The ten most noteworthy music publicity stunts

Categories: Commentary, Lists


7. Imperial Stars stop traffic
The video for Orange County band Imperial Stars' song "Traffic Jam 101" looks like it could've been directed by the same auteurs that brought us Rebecca Black's "Friday," and the lyrics are about as good. Maybe that's why the band thought they needed an extra push in the publicity department. They set up their gear on a truck in the middle of the 101 freeway, and blocked traffic for hours as they played their hearts out. They were no doubt equally passionate as they later pleaded no contest to a felony count of conspiracy and three misdemeanors. They were sentenced to three years probation and 35 days of community service, which, hopefully, did not involve playing any of their music for people.


6. The Beatles play on a rooftop
The 1970 documentary Let It Be captured the Beatles rehearsing, recording, fighting with each other and playing an unannounced show on the roof of the Apple building in London. After discussing multiple possible locations worldwide for the surprise live set, the Fab Four agreed that walking upstairs together was about as much time as they felt like spending with each other. The performance stopped traffic, summoned the police and ended with John Lennon uttering the immortal line, "I'd like to say 'thank you' on behalf of the group and ourselves, and I hope we passed the audition!"


5. U2 play on a rooftop
John Lennon once caused a stir by claiming that the Beatles were "more popular than Jesus." U2 frontman Bono -- often mistaken for Jesus -- wasn't about to let the opportunity go by to prove his band's similarly divine place in history. In reference to the Beatles' Let It Be rooftop stunt, U2 played an impromptu set on the roof of a liquor store in downtown Los Angeles. The performance was documented in the music video, "Where the Streets Have No Name," and shows the band almost getting arrested by police. U2's manager Paul McGuinness later admitted that the police were actually quite cooperative with the project, and that the conflict was played up for dramatic effect.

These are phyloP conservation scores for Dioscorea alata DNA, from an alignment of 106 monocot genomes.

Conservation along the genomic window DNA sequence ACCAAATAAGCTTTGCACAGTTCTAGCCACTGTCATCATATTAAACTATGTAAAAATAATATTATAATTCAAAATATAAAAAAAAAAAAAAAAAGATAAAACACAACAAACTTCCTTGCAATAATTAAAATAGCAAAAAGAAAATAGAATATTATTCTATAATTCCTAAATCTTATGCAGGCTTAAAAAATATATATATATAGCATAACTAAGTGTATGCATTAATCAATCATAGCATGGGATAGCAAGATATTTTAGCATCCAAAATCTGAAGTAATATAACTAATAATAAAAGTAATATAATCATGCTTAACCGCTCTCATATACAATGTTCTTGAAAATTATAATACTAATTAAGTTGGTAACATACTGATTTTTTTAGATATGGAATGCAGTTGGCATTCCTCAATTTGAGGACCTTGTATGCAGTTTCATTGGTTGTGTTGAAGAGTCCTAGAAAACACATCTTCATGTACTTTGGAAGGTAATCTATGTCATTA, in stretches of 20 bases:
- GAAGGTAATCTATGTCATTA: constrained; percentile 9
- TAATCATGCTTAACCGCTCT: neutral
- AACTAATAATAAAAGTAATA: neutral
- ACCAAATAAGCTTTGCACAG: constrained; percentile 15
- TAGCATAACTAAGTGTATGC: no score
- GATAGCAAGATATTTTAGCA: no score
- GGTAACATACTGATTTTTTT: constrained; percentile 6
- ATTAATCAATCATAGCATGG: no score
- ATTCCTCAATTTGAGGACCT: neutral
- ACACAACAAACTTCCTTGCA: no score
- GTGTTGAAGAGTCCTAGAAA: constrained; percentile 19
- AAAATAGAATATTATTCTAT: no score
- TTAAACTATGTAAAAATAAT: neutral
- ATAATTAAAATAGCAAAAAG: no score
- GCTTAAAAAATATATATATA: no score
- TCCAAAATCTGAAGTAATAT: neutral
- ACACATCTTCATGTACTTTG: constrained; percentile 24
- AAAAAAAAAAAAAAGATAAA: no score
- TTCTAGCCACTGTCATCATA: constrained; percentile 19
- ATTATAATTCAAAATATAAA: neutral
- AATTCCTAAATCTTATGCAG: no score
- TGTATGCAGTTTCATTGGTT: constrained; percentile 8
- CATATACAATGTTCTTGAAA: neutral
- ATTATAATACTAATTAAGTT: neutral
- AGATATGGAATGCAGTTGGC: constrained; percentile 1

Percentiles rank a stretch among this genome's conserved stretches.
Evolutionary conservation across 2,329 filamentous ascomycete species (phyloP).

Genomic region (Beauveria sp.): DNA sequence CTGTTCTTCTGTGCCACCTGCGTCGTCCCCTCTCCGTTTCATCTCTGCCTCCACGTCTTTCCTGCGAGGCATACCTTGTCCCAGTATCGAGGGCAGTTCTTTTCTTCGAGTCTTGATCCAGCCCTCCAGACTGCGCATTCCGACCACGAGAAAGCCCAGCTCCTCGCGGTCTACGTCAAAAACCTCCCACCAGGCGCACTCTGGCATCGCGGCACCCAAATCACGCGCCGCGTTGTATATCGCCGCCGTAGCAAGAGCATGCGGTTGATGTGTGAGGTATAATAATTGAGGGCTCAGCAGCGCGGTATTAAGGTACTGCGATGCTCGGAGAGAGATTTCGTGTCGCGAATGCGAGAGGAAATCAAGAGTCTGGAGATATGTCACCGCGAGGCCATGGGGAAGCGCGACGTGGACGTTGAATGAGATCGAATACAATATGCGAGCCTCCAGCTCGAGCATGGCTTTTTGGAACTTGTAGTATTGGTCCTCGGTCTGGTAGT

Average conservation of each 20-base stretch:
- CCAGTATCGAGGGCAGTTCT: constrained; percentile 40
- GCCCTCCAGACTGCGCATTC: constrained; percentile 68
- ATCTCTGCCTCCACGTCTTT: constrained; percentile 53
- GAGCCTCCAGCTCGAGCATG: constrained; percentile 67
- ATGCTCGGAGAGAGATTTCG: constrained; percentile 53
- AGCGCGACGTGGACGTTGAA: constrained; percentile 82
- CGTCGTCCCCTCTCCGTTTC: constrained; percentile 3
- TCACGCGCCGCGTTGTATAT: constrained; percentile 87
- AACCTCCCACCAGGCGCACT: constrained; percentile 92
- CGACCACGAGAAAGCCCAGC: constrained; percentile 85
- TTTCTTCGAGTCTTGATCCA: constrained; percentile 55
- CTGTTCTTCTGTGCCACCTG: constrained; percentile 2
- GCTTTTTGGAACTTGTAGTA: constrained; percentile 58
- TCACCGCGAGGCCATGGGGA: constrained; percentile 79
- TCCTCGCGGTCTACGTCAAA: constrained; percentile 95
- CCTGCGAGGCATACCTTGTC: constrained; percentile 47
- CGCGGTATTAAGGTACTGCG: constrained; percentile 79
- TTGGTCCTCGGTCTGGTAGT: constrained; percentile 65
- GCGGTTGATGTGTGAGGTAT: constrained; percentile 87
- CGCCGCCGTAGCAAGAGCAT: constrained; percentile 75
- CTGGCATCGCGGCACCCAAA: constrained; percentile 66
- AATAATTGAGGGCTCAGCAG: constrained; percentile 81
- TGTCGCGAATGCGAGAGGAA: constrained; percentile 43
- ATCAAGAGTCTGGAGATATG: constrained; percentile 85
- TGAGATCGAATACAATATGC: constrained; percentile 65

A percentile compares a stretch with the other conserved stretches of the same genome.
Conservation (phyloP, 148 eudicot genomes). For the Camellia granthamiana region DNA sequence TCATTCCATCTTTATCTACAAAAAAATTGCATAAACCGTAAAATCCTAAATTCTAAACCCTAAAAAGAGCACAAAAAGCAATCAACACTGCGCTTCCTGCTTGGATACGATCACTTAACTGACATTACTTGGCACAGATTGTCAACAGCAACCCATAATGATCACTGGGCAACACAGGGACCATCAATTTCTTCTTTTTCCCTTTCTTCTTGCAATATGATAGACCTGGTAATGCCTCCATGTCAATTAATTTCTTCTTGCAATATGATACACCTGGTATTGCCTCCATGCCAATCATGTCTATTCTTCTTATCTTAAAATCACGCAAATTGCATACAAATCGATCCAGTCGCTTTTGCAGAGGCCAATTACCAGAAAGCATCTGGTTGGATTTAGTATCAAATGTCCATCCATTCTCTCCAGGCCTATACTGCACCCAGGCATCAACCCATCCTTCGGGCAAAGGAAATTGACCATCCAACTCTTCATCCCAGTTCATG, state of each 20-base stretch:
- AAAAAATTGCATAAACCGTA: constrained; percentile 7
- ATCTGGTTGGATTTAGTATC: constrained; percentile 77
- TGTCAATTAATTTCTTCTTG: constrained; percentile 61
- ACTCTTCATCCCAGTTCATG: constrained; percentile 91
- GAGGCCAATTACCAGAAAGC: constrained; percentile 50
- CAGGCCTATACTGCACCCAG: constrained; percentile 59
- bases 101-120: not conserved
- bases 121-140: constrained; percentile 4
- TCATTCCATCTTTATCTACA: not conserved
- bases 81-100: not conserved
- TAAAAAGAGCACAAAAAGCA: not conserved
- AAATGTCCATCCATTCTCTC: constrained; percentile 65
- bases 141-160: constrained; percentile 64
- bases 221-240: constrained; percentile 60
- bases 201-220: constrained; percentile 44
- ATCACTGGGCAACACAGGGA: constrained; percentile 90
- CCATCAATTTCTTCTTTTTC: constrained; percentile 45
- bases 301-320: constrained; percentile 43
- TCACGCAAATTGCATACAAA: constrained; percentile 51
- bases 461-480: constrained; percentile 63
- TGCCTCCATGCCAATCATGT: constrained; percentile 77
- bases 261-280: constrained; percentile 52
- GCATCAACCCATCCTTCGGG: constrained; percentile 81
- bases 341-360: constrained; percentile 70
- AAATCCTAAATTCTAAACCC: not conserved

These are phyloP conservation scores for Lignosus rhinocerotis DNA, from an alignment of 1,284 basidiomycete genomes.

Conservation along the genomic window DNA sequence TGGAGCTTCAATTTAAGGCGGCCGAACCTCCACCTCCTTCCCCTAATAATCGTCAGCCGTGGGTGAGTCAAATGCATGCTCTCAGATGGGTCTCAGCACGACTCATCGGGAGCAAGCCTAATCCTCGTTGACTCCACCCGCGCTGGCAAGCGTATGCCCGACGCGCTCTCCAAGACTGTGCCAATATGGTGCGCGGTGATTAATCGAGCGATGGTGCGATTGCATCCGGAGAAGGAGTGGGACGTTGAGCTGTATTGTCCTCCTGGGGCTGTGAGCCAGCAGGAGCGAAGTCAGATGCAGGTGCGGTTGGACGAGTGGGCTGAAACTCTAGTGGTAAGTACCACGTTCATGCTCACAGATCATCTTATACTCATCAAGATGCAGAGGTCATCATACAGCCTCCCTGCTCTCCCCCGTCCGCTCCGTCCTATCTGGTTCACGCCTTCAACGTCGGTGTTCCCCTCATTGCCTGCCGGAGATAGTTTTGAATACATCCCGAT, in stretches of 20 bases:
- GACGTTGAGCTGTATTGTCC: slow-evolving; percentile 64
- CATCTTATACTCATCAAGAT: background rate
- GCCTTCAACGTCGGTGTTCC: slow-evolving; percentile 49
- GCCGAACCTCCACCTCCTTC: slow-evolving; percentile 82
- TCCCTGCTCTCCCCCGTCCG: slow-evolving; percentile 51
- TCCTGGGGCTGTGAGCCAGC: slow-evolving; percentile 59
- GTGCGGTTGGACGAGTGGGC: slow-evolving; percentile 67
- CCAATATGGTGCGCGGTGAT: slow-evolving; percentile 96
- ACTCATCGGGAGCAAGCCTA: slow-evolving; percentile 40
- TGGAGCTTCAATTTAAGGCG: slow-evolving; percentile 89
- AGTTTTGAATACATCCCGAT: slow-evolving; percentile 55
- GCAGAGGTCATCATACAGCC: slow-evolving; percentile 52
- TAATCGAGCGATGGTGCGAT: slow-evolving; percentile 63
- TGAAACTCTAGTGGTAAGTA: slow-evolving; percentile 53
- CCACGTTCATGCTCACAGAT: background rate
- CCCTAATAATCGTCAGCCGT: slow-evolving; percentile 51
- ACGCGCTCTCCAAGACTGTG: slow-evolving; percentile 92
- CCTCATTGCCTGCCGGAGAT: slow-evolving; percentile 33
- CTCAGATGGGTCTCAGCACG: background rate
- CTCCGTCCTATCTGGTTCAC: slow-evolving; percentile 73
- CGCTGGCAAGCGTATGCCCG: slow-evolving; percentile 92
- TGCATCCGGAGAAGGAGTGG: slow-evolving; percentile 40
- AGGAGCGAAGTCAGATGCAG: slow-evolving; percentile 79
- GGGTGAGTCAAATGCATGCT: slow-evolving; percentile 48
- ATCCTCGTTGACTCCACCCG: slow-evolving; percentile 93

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Brett Schreiber
Brett Schreiber

it's sad that these types of articles NEVER mention the best one: the "helter stupid" scam perpetuated by negativland in 1988. from wikipedia: In February 1988, a 16-year-old from Rochester, Minnesota named David Brom murdered his entire immediate family (both parents, a brother, and a sister) with an axe. When Negativland was forced to cancel a planned tour in support of their album Escape from Noise for financial reasons, the band issued a press release claiming that they had been "advised by Federal Official Dick Jordan not to leave town pending an investigation into the Brom murders." The press release implied that Brom had listened to Negativland's song "Christianity Is Stupid" before the fatal quarrel with his religious parents. In reality, there was no official named "Dick Jordan", and Brom did not possess any Negativland music. The murder investigation later discovered that he was on SST's mailing lists, but he only owned "Zen Arcade" by SST band Hüsker Dü. Nevertheless, pundits and journalists took the press release at face value, and the hoax received widespread media coverage. Negativland encouraged the spread of the story by steadfastly refusing further comment, supposedly on the advice of their attorney "Hal Stakke", another fictional person invented by the band. Much of this media coverage was negative, and band member Richard Lyons' home in Oakland, California was pelted with rocks by an unknown vandal. Negativland subsequently used samples from the media frenzy in their 1989 album Helter Stupid.

Shayne Morgan
Shayne Morgan

By pouring a vial of blood into the ink to print their comic books...selling the comic books, thus selling their blood. :-D

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